What Amazon.com, Inc.’s Grocery Stores Mean for AMZN Stock

AMZN StockA Tailwind for AMZN Stock?

No one saw this coming. Amazon.com, Inc. (NASADQ:AMZN)—the destroyer of brick-and-mortar stores—is starting to open grocery stores.

Yes, physical grocery stores.

This unexpected twist in the company’s strategy comes mere months after it opened an actual bookstore in Seattle. Many investors don’t know what to make of these mind-boggling moves, so let’s unpack what it means for Amazon stock (AMZN stock).

First off, let’s look at history.

In the early 2000s, Amazon put traditional bookstores out of business by undercutting them on price. At the same time, the company eviscerated department stores and big retailers.

Armed with low prices and speedy deliveries, the e-commerce giant proved over and over again that online stores can beat brick-and-mortar. Heck, shoppers were even waiting out the Black Friday sales so they could spend their money on Cyber Monday.

With that in mind, why would Amazon suddenly change direction and start opening physical book and grocery stores?

The answer might surprise you. Amazon is testing out physical stores because people like physical stores. Don’t get me wrong, they eventually gravitate to the lowest prices, but on a visceral, human level they like to go out and shop.

Shopping centers are where people congregate in the 21st century. We browse, eat, and drink. It is a common area for meeting and mingling, two cravings that are inextricably tied to the human condition. And it’s not just older generations who have these cravings.

Surveys show that people between the ages of 18 to 34 visit shopping malls more often than their elders. They went an average of 4.8 times in a three-month span, whereas 50- to 64-year-olds only went an average of 3.1 times. And more than a quarter of these Millennials weren’t there to shop. (Source: “Industry Conditions: Shopping Centers: Where Americans Buy, Socialize, Play and Work,” International Council of Shopping Centers, May 19, 2016.)

The Millenials were at the mall for “other types of entertainment or activities such as the movies, bowling, gym etc.” Like every generation before them, they need a place to get together. This is what Amazon executives understood about human nature, that we are social creatures.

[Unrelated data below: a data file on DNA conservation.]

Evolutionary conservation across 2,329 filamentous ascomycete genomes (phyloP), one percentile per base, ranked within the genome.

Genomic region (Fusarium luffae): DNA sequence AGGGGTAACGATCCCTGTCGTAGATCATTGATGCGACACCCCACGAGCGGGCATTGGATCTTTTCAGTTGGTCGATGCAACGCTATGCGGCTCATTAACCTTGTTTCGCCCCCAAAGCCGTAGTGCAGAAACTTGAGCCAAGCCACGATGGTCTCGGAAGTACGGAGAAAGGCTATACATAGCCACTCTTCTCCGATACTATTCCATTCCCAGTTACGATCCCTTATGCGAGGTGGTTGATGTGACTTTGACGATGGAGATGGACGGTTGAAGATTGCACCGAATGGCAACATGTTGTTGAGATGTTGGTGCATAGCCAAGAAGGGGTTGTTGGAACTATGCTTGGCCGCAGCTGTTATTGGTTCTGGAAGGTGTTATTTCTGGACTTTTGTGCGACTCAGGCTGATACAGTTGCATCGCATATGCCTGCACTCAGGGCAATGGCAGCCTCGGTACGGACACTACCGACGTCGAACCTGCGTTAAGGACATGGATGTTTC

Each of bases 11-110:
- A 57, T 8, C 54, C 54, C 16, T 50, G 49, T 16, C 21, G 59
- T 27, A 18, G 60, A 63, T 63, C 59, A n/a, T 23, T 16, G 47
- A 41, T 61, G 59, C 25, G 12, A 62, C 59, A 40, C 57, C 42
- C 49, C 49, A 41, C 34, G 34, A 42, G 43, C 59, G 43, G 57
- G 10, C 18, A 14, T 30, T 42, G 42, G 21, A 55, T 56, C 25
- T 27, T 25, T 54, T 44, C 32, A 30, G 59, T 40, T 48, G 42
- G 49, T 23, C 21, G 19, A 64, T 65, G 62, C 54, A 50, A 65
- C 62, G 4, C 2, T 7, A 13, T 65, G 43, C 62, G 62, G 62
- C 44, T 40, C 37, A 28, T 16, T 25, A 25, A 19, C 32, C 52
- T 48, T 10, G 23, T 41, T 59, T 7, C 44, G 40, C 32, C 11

Physical Stores Could Be Huge for Amazon Stock

Think about it this way: I wake up one day and realize my shoes are terrible. I need to buy a new pair. Do I go into a store or simply order them on Amazon?

Let’s say my budget is tight, and I’m short on time. Since Amazon offers a discount and the ease of buying from my phone, it is the logical choice. But I’m feeling a little rebellious in this hypothetical scenario, so I decide to go to the mall instead. Viva la revolution, right?

In any case, my experience at the mall could be worth the trip. Maybe I end up liking a completely different set of shoes because I can feel the materials. Maybe I run into an old friend. Whatever the scenario, the social value of physical stores could help offset the price difference.

To be clear, I don’t think old retailers like Barnes & Noble, Inc. (NYSE:BKS) or Best Buy Co Inc (NYSE:BBY) stand a chance against AMZN stock. When it comes to the numbers necessary for survival, they just can’t afford to go up against the king of e-commerce. But Amazon can easily afford to open up shops.

What it’s doing is genius.

It uses data from its online sales to decipher what customers want, then it stocks the physical store accordingly. For instance, Amazon’s bookstore only has a few hundred titles because they’re chosen based on what people are buying on the Amazon website.

Or, in Amazon’s pilot grocery store, you simply walk in and activate your app. There are no cashiers and no checkout lines. You just pick up what you need, the app keeps track, and you walk out. The ideas sound strange at first, but they could be enormously profitable.

A lot of people are laughing at AMZN stock right now. Most of them are tickled by the irony of an e-commerce giant entering the very business it demolished, which I admit is funny. But don’t make the mistake of thinking that Amazon stock is a joke.

Opening physical stores is a sign that the company is still cutting-edge. It understands why people are attracted to brick-and-mortar shops, so it took a risk. My guess is that it will pay off big-time for AMZN stock.